A report by a scientist claiming Indian chocolates are deliciously dangerous because they contain excessive cancer-causing nickel has sent the manufacturers to court and set off a panic among consumers. Not surprisingly, in the nasty slanging match that has followed, the manufacturers and M C Saxena. seem to be quoting only portions of studies that suit them. Although Saxena's startling report was first published about a year ago, the Delhi press and a voluntary agency, Mahila Daksta Samiti, raised a brouhaha only now.
While Saxena, executive director of the Environmental Research Laboratory, Lucknow, alleges that a 40-gm Indian chocolate bar may have upto 1380 micrograms of nickel, a known carcinogen, the chocolate manufacturers insist "there are no safe limits prescribed anywhere in the world." Saxena claims the safe limit for nickel is as low as four micrograms per bar and that the harmful substance, which he says is used as a hardening agent, comes from vanaspati (hydrogenated vegetable oil).
Indian Confectionery Manufacturers' Association president and market leader Cadbury vice president T V G Krishnamurthy insists that Indian chocolates just do not use any vanaspati because they are forbidden. "The products with vanaspati are confectioneries, and not chocolates," Krishnamurthy says, adding there are no safe limits for nickel in chocolate as it is found naturally as a trace element in cocoa and butter. Kailash Vyas, managing director of Amul, says that they do not use any hardening agents. "Our chocolates melt at body temperature and that is the way a good chocolate should be."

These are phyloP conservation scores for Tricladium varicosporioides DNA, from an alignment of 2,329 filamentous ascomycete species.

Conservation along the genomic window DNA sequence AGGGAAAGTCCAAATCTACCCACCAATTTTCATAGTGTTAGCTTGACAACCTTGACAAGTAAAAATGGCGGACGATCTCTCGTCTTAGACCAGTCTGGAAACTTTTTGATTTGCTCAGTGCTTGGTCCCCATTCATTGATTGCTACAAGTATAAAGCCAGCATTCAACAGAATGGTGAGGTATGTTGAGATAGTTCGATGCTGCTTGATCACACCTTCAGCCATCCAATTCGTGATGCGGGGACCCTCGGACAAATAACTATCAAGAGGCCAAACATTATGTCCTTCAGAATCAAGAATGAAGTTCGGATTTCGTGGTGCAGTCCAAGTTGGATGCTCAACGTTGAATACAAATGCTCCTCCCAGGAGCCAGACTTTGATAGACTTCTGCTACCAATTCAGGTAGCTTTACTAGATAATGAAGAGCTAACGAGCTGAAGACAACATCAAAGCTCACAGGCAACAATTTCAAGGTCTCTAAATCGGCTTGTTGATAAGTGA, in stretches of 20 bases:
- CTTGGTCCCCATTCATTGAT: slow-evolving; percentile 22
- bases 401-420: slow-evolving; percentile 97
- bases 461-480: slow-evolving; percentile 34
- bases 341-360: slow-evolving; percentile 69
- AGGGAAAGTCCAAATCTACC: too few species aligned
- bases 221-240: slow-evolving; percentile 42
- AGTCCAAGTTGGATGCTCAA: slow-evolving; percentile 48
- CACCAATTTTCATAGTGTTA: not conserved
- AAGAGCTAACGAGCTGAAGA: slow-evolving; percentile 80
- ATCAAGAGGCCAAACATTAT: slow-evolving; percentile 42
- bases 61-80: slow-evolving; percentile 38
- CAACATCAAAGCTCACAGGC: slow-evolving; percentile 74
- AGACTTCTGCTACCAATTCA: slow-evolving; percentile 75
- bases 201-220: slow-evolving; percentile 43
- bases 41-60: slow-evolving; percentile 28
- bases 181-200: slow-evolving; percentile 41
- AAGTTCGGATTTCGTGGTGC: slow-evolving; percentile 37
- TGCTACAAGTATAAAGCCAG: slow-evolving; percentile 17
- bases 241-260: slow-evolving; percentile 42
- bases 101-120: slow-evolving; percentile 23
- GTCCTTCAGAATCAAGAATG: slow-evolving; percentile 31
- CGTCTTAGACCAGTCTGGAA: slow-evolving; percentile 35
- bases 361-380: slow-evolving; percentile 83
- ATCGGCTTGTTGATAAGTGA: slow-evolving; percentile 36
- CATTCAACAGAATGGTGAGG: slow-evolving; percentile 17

The International Registry on Potentially Toxic Chemicals and the World Health Organisation's report on environmental health criteria refer to US Food and Drug Administration studies of 1984 that found "foods highest in nickel included nuts, legumes, items containing chocolates, canned foods, and grain products." The report says nickel levels in cacao products and nuts may be as much as 9.8 mg/kg and that consumption of the element through various food items in Europe and USA may be upto 800 micrograms/day for the normal adult.
The report also says: "Inhalation is an important route of exposure to nickel and its salts in relation to health risks. Nickel absorption from the gastro-intestinal tract is poor ... There is a lack of evidence of a carcinogenic risk from oral exposure to nickel, but the possibility that it acts as a, promoter has been raised." On the other hand, according, to the report, "there is evidence of a carcinogenic risk through the inhalation of nickel metal dusts and some nickel compounds."
The manufacturers admit panicky consumers are avoiding chocolates and they are trying to persuade the health ministry to support them. The samiti has given a memorandum to Prime Minister P V Narasimha Rao that seeks to prevent "feeding poison to our children with our own hands". Are we? Or, are our ears being poisoned?
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